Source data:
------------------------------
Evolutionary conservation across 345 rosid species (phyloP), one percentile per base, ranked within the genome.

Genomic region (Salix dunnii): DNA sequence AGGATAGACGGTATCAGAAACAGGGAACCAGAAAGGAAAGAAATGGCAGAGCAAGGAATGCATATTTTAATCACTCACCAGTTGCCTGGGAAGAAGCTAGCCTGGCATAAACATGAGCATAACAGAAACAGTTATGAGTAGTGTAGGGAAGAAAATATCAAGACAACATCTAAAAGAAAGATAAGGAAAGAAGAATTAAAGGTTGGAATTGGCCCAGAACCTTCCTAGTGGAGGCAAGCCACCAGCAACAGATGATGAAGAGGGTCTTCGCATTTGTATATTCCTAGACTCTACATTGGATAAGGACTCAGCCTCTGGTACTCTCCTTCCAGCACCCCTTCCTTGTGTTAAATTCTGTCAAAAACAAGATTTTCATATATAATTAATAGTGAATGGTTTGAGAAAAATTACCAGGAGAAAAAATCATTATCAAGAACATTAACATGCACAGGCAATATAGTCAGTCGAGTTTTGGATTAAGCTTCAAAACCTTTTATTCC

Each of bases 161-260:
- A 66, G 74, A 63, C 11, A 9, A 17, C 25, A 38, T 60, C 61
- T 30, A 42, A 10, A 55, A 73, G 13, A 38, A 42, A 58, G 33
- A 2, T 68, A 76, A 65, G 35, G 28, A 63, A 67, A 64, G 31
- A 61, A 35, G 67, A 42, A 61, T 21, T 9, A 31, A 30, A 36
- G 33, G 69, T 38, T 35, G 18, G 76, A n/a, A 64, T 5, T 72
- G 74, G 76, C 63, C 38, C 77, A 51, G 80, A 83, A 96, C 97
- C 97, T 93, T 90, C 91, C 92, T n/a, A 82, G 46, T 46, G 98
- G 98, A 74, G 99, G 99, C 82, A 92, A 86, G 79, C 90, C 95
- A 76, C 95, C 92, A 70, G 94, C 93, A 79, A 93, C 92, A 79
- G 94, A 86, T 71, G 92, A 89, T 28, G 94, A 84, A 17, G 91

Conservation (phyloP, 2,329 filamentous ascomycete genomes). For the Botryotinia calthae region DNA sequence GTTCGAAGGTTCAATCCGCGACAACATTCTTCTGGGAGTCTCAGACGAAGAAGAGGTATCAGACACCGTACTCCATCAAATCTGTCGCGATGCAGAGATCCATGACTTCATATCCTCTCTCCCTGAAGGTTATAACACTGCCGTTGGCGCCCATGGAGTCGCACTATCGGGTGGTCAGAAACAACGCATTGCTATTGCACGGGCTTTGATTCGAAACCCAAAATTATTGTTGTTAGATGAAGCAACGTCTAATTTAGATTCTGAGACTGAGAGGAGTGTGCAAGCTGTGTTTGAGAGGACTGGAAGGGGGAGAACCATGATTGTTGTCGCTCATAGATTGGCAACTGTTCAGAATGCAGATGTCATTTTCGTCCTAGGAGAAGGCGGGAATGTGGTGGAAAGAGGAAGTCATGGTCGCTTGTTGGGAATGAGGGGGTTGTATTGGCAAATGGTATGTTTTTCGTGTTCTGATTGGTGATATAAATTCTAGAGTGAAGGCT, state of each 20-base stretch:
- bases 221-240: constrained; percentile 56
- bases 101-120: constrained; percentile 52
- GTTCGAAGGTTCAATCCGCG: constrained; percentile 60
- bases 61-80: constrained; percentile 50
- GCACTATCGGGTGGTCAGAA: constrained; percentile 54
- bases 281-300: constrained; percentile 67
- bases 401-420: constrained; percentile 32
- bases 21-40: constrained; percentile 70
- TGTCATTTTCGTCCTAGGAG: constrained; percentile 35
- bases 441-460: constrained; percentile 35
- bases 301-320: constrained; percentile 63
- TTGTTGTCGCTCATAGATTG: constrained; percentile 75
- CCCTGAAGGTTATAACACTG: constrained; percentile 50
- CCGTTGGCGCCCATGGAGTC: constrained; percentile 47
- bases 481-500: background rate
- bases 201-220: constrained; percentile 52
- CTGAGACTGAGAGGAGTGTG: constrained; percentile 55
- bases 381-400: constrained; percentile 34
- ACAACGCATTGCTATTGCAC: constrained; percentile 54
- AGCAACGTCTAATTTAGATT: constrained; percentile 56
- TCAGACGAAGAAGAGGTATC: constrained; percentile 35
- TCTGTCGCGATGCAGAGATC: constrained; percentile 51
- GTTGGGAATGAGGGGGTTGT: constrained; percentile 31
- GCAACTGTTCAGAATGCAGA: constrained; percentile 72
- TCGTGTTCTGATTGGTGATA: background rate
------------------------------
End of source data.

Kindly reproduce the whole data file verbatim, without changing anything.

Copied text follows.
Evolutionary conservation across 345 rosid species (phyloP), one percentile per base, ranked within the genome.

Genomic region (Salix dunnii): DNA sequence AGGATAGACGGTATCAGAAACAGGGAACCAGAAAGGAAAGAAATGGCAGAGCAAGGAATGCATATTTTAATCACTCACCAGTTGCCTGGGAAGAAGCTAGCCTGGCATAAACATGAGCATAACAGAAACAGTTATGAGTAGTGTAGGGAAGAAAATATCAAGACAACATCTAAAAGAAAGATAAGGAAAGAAGAATTAAAGGTTGGAATTGGCCCAGAACCTTCCTAGTGGAGGCAAGCCACCAGCAACAGATGATGAAGAGGGTCTTCGCATTTGTATATTCCTAGACTCTACATTGGATAAGGACTCAGCCTCTGGTACTCTCCTTCCAGCACCCCTTCCTTGTGTTAAATTCTGTCAAAAACAAGATTTTCATATATAATTAATAGTGAATGGTTTGAGAAAAATTACCAGGAGAAAAAATCATTATCAAGAACATTAACATGCACAGGCAATATAGTCAGTCGAGTTTTGGATTAAGCTTCAAAACCTTTTATTCC

Each of bases 161-260:
- A 66, G 74, A 63, C 11, A 9, A 17, C 25, A 38, T 60, C 61
- T 30, A 42, A 10, A 55, A 73, G 13, A 38, A 42, A 58, G 33
- A 2, T 68, A 76, A 65, G 35, G 28, A 63, A 67, A 64, G 31
- A 61, A 35, G 67, A 42, A 61, T 21, T 9, A 31, A 30, A 36
- G 33, G 69, T 38, T 35, G 18, G 76, A n/a, A 64, T 5, T 72
- G 74, G 76, C 63, C 38, C 77, A 51, G 80, A 83, A 96, C 97
- C 97, T 93, T 90, C 91, C 92, T n/a, A 82, G 46, T 46, G 98
- G 98, A 74, G 99, G 99, C 82, A 92, A 86, G 79, C 90, C 95
- A 76, C 95, C 92, A 70, G 94, C 93, A 79, A 93, C 92, A 79
- G 94, A 86, T 71, G 92, A 89, T 28, G 94, A 84, A 17, G 91

Conservation (phyloP, 2,329 filamentous ascomycete genomes). For the Botryotinia calthae region DNA sequence GTTCGAAGGTTCAATCCGCGACAACATTCTTCTGGGAGTCTCAGACGAAGAAGAGGTATCAGACACCGTACTCCATCAAATCTGTCGCGATGCAGAGATCCATGACTTCATATCCTCTCTCCCTGAAGGTTATAACACTGCCGTTGGCGCCCATGGAGTCGCACTATCGGGTGGTCAGAAACAACGCATTGCTATTGCACGGGCTTTGATTCGAAACCCAAAATTATTGTTGTTAGATGAAGCAACGTCTAATTTAGATTCTGAGACTGAGAGGAGTGTGCAAGCTGTGTTTGAGAGGACTGGAAGGGGGAGAACCATGATTGTTGTCGCTCATAGATTGGCAACTGTTCAGAATGCAGATGTCATTTTCGTCCTAGGAGAAGGCGGGAATGTGGTGGAAAGAGGAAGTCATGGTCGCTTGTTGGGAATGAGGGGGTTGTATTGGCAAATGGTATGTTTTTCGTGTTCTGATTGGTGATATAAATTCTAGAGTGAAGGCT, state of each 20-base stretch:
- bases 221-240: constrained; percentile 56
- bases 101-120: constrained; percentile 52
- GTTCGAAGGTTCAATCCGCG: constrained; percentile 60
- bases 61-80: constrained; percentile 50
- GCACTATCGGGTGGTCAGAA: constrained; percentile 54
- bases 281-300: constrained; percentile 67
- bases 401-420: constrained; percentile 32
- bases 21-40: constrained; percentile 70
- TGTCATTTTCGTCCTAGGAG: constrained; percentile 35
- bases 441-460: constrained; percentile 35
- bases 301-320: constrained; percentile 63
- TTGTTGTCGCTCATAGATTG: constrained; percentile 75
- CCCTGAAGGTTATAACACTG: constrained; percentile 50
- CCGTTGGCGCCCATGGAGTC: constrained; percentile 47
- bases 481-500: background rate
- bases 201-220: constrained; percentile 52
- CTGAGACTGAGAGGAGTGTG: constrained; percentile 55
- bases 381-400: constrained; percentile 34
- ACAACGCATTGCTATTGCAC: constrained; percentile 54
- AGCAACGTCTAATTTAGATT: constrained; percentile 56
- TCAGACGAAGAAGAGGTATC: constrained; percentile 35
- TCTGTCGCGATGCAGAGATC: constrained; percentile 51
- GTTGGGAATGAGGGGGTTGT: constrained; percentile 31
- GCAACTGTTCAGAATGCAGA: constrained; percentile 72
- TCGTGTTCTGATTGGTGATA: background rate